Star Formation in the Galaxy: An Observational Overview

C.J. Lada
Harvard-Smithsonian Center for Astrophysics

The problems of star and planet formation are among the most important challenges facing modern astrophysical research. Stars and their accompanying planetary systems are continuously being formed in the Galaxy enabling direct observation and investigation of the star forming process. However, stars form invisibly deep within cold and dark molecular clouds. Observations of these stellar birth sites at infrared and millimeter wavelengths from space and the ground have resulted in considerable progress toward a physical understanding of stellar origins. In this contribution I will review the empirical basis for our current understanding of the process of star formation with an emphasis on the origin of low mass (sunlike) stars.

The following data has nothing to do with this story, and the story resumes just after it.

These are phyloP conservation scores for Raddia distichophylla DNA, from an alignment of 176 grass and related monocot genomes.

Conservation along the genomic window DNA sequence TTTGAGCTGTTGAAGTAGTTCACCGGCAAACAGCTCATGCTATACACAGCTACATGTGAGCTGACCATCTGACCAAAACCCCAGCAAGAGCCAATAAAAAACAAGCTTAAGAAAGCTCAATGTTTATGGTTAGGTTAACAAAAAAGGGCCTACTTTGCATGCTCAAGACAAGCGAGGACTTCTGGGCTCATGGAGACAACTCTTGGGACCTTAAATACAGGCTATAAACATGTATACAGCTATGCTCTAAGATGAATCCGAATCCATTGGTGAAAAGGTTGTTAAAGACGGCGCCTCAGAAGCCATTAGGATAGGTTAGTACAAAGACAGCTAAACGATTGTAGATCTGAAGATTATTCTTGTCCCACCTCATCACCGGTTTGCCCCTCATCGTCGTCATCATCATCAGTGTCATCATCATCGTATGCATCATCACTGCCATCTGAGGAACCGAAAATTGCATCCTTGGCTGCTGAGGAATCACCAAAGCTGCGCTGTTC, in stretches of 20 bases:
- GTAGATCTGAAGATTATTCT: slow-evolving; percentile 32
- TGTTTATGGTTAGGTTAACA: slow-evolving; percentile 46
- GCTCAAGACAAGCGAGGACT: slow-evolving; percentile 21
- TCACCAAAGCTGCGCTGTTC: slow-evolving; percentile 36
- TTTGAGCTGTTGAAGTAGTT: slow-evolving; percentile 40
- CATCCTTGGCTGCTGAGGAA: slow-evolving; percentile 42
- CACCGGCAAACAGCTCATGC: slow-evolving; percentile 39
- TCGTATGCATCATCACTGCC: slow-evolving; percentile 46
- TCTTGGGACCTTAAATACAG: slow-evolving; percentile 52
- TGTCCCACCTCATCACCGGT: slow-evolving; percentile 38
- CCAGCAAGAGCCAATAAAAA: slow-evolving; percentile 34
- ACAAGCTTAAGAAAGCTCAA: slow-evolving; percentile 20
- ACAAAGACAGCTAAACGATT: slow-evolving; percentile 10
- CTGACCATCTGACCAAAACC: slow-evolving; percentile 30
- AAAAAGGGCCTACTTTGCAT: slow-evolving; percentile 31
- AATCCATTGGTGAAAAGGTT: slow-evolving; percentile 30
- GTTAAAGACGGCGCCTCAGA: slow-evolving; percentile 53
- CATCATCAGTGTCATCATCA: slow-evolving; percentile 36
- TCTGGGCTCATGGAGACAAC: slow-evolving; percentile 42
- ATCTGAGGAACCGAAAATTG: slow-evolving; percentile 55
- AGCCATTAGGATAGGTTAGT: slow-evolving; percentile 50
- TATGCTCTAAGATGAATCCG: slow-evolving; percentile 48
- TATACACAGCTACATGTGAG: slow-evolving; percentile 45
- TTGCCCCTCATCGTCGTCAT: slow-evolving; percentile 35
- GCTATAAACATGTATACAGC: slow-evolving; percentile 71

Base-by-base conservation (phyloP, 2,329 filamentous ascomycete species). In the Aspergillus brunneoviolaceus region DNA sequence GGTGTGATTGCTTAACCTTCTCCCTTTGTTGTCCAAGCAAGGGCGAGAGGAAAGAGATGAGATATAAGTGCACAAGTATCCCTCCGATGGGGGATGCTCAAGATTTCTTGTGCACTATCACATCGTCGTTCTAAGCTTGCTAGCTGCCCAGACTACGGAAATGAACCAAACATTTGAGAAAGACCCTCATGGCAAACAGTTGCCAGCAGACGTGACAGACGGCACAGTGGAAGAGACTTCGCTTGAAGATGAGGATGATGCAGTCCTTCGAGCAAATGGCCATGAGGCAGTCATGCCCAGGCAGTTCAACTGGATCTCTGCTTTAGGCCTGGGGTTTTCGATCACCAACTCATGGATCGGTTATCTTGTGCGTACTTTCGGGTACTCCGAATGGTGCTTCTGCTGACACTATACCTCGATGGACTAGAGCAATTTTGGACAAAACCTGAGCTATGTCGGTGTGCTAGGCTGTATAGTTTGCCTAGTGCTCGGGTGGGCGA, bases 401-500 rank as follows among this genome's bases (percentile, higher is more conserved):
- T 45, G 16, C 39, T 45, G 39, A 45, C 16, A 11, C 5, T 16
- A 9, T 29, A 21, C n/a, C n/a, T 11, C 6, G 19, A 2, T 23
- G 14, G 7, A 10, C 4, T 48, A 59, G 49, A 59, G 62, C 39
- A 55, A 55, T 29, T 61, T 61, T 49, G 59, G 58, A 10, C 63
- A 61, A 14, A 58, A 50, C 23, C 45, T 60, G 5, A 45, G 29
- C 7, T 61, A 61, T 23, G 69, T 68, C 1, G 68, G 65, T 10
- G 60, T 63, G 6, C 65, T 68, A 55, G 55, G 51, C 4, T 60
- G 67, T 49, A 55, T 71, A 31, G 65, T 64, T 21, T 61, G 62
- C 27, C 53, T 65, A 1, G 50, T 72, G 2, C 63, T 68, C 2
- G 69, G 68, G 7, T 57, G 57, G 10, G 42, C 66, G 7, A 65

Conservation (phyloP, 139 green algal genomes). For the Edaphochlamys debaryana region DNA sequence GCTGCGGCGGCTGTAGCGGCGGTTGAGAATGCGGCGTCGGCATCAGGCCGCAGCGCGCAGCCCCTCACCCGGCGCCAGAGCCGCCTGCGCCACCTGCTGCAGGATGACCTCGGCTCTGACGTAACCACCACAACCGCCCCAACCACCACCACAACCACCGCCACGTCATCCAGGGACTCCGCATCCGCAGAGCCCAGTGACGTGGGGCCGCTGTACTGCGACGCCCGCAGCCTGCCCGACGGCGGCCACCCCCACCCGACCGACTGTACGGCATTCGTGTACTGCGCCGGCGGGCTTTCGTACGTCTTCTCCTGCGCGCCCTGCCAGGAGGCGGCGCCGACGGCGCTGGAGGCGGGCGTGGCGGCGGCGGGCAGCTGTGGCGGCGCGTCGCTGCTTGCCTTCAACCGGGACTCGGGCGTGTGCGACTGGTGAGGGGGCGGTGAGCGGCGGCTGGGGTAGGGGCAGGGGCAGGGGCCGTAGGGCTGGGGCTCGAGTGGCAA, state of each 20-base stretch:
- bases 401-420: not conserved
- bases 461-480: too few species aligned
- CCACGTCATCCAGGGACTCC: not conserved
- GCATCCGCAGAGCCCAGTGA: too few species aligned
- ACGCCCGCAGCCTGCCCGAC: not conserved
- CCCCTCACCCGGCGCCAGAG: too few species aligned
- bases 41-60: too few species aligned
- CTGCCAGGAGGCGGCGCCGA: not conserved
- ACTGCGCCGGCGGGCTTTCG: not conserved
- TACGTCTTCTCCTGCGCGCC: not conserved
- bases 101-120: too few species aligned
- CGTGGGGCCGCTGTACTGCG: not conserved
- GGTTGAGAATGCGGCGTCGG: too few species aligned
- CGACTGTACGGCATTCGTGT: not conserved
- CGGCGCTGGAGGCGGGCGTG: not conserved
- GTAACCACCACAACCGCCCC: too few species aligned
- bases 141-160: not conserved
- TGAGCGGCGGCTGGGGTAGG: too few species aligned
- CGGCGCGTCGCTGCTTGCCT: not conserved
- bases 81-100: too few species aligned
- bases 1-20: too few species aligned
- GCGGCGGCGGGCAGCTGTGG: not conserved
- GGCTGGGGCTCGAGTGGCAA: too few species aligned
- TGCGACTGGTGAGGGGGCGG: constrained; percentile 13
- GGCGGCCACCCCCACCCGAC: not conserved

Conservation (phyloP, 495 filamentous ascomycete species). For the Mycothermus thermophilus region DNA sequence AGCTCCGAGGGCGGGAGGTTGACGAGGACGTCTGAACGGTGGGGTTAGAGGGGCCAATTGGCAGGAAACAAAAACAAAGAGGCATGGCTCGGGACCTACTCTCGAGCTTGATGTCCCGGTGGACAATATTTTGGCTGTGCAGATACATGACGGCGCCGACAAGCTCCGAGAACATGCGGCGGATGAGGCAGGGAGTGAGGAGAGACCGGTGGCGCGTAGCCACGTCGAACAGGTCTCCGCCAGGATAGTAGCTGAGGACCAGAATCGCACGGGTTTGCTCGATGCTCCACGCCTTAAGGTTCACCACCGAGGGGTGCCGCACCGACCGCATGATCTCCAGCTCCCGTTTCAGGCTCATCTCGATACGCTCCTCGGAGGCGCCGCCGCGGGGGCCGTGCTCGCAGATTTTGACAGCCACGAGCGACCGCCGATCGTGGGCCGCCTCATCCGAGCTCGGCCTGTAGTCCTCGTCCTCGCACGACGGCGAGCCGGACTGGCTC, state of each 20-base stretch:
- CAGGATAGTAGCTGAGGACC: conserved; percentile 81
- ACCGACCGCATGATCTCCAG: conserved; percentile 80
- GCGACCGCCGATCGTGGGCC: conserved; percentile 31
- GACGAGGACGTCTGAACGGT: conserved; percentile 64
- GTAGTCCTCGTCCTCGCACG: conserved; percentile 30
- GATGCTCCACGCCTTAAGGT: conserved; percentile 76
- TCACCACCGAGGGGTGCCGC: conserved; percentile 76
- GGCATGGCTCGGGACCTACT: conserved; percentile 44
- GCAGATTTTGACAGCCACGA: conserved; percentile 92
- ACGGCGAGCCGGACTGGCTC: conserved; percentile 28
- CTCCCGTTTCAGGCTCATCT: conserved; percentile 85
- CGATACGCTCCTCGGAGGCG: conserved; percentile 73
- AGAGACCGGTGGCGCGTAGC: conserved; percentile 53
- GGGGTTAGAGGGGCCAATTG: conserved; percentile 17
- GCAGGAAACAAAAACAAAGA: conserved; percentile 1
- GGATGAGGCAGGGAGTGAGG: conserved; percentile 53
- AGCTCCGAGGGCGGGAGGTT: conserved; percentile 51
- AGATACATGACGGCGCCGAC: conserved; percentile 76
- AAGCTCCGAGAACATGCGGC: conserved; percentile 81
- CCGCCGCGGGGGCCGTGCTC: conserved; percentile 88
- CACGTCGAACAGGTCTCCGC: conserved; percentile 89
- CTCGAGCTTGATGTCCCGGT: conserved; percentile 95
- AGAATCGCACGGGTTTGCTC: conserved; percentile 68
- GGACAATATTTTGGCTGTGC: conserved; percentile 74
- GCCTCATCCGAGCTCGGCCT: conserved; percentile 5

to appear in "Origins: From Early Universe to Extrasolar Planets" Proceedings of the 19th Nishinomiya-Yukawa Memorial Symposium, Progress in Theoretical Physics, 2005 in press


Complete version of accepted paper is available in pdf format.

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